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Information from a Canadian perspective


zakjaderex
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Hi

We are a Canadian couple looking to retire outside of Canada.  We spent a month in Boquete, Panama last year, but the weather was not at all what we expected!  The heat & humidity was too much to handle as I have mild asthma.  We are looking for information about the Lake Chapala area to determine if it may be an option for us.  The cooler climate is definitely an attraction for us; however, we do have concerns about the water & air pollution we have read about.  We are looking for information such as the best airline to use when travelling to Lake Chapala from Toronto, ins & outs of car rentals in Guadalajara, currency exchange, etc.  Any advice from a Canadian perspective would be greatly appreciated.  Comments here or to zakjaderex@me.com would be very helpful.

Thanks

Brian & Gisele

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The best advise you will get is to come down for a visit and see for yourself if this is right for you.

There are no direct flights from Toronto so shop for the best price for the time you decide to come. I have not found any airline better than another for this trip.

The weather is great all year . the humidity is low We have hot dry weather April and May the 2 hottest months of the year The rains start about mid June to cool things off It generally rains at night  This is the winter season so a bit cooler ,a light jacket is nice in the mornings but not needed by noon.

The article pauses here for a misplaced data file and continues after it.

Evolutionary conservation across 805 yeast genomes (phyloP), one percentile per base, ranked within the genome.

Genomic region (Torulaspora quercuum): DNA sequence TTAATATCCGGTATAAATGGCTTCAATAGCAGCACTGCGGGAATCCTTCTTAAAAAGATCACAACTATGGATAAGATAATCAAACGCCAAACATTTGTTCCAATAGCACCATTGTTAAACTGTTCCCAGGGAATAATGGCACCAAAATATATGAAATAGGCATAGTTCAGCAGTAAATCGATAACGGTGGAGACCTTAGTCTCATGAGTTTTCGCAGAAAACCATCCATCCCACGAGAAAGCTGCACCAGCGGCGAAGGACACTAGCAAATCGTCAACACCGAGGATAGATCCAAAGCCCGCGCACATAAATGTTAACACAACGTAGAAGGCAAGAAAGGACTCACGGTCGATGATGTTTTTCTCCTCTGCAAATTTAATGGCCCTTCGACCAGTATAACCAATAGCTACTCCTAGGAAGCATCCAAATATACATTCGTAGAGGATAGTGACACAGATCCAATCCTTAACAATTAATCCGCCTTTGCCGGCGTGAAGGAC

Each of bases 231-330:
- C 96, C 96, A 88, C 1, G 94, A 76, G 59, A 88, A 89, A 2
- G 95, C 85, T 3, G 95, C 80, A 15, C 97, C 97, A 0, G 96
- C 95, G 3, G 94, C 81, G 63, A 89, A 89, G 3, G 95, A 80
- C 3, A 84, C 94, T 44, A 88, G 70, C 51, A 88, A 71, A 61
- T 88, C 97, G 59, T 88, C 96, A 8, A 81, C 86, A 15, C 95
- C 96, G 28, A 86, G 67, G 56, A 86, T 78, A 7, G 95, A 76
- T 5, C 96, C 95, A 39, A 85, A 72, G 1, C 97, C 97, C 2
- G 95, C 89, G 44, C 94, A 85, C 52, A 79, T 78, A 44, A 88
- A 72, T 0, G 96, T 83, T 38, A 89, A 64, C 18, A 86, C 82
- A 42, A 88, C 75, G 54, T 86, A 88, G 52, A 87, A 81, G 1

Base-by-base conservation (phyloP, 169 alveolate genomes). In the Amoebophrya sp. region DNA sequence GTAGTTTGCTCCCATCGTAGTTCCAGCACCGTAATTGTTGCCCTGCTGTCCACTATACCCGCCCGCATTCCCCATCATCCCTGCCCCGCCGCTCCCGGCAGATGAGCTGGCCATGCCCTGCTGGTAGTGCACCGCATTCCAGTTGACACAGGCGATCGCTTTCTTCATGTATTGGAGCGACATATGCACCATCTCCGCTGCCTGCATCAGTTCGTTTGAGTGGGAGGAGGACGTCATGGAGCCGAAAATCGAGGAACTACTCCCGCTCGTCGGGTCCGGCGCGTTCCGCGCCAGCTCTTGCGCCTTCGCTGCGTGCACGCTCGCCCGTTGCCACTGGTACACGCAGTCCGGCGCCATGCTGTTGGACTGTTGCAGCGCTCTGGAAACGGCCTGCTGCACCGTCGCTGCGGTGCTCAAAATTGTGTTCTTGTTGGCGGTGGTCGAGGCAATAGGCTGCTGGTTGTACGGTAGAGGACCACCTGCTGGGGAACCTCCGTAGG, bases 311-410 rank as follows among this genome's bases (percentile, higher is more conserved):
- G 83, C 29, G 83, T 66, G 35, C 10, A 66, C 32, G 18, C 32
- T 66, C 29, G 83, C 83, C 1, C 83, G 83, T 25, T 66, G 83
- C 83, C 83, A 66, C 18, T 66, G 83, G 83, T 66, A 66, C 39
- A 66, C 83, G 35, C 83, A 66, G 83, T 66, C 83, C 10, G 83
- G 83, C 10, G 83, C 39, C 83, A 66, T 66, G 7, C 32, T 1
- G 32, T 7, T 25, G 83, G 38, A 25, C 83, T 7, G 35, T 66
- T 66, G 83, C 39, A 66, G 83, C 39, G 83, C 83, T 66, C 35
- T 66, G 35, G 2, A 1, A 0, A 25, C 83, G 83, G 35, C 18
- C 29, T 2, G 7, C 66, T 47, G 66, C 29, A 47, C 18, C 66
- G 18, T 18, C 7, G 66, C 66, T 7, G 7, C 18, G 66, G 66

Most homes are equipped with some form of water purification system There is no problem with air pollution around the lake You may be thinking of the larger  cities such as Mexico city and Guadalajara where the air quality is reduced as it is in any major center.

The people are great and there are lots of things to do. Fresh vegetables and fruit all year at affordable prices is a big bonus for those of us who like to cook, but there are numerous affordable restaurants if you prefer to eat out. 

You need good quality shoes to walk safely on the cobblestone streets Sketchers, Keens and Crocs are the most common footwear I have seen. It is worth playing safe to avoid a broken arm or twisted ankle. Walking is a great way to see the various places of interest in the village as the streets are narrow driving around to see the sites is not advisable.

ATM machines are the best way to get pesos while you are here.  I do not know anything about car rentals other then that they are available.

Enjoy your visit.